Meeting Patient Expectations: A Challenge for Nurses

Topic: Nursing
Words: 1292 Pages: 5


Nurses usually perform their duties by directly interacting with the patients. As such, they must possess the necessary skills and knowledge required to provide safe and high-quality care (Oldland et al., 2020).

Patients visit the hospital with expectations that nurses, among other health professionals, are competent enough to fulfill their responsibilities.

In that case, the appropriate measures begin with higher education institutions that must train nurses to collaborate, communicate, and perform their duties efficiently.

Problem Statement

Research conducted by Girmay et al. (2018) observed that many patients held a poor perception of the nursing services received inwards and hospitals.

The participants in the Girmay et al. (2018) study argued that nurses treated the patients as inferior, resulting in poor services and negative perceptions. Additionally, the nurses did not provide adequate information to help the patients understand their condition and the treatment required.

The failure of nurses to meet patients’ expectations could mean they were not adequately trained to handle specific problems within nursing care practice. As a result, this presentation explores available instructional design models for online and classroom-based clinical studies.

Instructional Design Models and Theories

Online Learning Classroom Learning Clinical Modalities Setting
Community of inquiry Social constructivism Behaviorism
Connectivism Behaviorism Constructivist
Online collaborative learning Cognitivism Observational
Caring theory

Learning theories explain the process of how people learn (Picciano, 2017). Generally, some learning theories could be used across different teaching modalities, including online, classroom-based, and clinical settings. Besides the online collaborative learning model, the theories and models presented here could be applied in any of the three learning environments. Online collaborative learning theory focuses on Internet facilities and resources that foster collaborative learning and knowledge building (Picciano, 2017). Knowledge generation follows three phases, including:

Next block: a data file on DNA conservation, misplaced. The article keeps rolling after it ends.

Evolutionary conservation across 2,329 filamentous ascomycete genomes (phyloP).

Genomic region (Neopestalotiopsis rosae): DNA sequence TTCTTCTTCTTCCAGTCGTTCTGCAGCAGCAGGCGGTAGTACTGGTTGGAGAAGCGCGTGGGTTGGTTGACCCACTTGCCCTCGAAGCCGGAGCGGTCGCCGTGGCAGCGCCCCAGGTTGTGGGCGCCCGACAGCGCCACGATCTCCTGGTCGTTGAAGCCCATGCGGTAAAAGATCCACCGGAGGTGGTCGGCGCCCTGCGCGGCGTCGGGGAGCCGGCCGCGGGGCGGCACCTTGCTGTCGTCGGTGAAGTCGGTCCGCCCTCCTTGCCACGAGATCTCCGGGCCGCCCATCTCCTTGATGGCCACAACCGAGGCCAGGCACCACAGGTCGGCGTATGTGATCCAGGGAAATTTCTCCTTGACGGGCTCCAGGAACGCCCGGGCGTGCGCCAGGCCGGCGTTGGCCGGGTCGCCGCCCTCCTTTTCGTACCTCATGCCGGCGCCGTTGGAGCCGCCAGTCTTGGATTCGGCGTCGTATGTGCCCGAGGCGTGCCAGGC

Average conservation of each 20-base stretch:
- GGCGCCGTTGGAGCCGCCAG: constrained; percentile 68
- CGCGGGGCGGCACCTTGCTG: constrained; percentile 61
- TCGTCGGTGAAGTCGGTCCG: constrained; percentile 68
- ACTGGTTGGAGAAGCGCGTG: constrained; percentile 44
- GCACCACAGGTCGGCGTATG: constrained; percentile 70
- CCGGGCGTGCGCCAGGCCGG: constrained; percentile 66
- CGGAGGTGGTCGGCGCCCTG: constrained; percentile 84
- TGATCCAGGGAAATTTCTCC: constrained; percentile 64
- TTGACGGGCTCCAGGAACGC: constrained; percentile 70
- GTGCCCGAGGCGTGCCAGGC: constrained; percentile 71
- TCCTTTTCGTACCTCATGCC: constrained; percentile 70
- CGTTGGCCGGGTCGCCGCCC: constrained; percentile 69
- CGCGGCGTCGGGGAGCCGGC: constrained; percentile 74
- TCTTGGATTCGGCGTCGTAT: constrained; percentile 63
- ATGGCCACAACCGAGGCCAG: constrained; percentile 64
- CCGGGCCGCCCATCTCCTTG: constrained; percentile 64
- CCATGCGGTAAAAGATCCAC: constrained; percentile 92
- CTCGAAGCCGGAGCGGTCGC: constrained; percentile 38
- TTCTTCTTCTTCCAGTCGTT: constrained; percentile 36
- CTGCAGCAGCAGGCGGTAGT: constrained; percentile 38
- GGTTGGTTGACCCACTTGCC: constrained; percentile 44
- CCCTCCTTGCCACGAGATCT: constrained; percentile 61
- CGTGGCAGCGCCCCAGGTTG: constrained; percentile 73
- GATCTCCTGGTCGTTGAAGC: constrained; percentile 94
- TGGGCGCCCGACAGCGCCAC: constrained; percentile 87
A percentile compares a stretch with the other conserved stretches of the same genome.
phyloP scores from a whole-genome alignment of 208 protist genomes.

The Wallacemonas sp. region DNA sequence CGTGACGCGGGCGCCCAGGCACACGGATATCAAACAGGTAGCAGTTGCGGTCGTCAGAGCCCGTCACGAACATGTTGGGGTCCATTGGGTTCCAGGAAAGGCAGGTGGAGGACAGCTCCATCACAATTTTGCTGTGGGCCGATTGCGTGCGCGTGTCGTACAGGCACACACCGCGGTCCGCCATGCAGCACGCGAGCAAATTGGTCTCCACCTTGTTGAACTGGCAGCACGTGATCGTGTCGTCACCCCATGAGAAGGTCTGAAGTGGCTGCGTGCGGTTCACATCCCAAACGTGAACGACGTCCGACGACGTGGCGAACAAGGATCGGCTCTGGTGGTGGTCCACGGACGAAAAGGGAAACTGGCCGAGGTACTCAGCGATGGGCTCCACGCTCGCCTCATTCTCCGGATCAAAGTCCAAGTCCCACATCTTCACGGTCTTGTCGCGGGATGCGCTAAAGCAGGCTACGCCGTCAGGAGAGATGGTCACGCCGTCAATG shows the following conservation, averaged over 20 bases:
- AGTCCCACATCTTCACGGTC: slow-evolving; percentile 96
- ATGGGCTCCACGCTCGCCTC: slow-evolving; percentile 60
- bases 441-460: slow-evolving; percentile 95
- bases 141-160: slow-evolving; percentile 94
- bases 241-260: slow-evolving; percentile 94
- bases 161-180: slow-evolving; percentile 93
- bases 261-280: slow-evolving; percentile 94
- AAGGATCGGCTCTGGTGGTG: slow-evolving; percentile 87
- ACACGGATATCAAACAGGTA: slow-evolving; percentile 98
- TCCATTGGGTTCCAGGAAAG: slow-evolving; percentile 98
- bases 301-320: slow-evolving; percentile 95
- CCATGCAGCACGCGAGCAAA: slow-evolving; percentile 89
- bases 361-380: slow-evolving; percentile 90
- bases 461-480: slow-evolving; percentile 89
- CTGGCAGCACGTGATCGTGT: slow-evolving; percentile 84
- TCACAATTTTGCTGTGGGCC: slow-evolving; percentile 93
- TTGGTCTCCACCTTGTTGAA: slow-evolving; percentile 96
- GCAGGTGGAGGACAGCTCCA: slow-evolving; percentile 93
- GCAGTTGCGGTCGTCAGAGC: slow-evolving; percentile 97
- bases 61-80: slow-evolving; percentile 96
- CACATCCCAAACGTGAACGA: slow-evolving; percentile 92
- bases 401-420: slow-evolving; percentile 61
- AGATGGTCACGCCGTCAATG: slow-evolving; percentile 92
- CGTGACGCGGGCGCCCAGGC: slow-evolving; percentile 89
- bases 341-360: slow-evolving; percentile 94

• Idea generation through brainstorming to gather divergent ideas.
  • Idea organizing involves comparing, analyzing, and categorizing ideas through discussions, debates, or arguments.
  • Intellectual convergence allows for consensus and the synthesis of ideas (Picciano, 2017).

Instructional Design Models and Theories Explained

The community inquiry model incorporates cognitive, social, and teaching aspects that facilitate interactions between students and instructors (Picciano, 2017).

Behaviorism focuses on behaviors and asserts that observing learners’ stimuli provides necessary feedback.

In the constructivist model, the students actively participate in knowledge acquisition through practice and making sense of complex concepts. In this approach, the instructor is more of a coach or facilitator, allowing the students to learn from one another in groups.

The cognitive theory emphasizes the mind’s capability to understand, store, and retrieve information in the learning process (Picciano, 2017).

Caring theory teaches people to care for one another by equipping them with solid morals, ethics, and kindness foundations. This approach is essential in nursing care because students learn to value and respect human dignity.


Accurately presenting learning materials to learners through an appropriate instructional model enhances the effectiveness of training programs.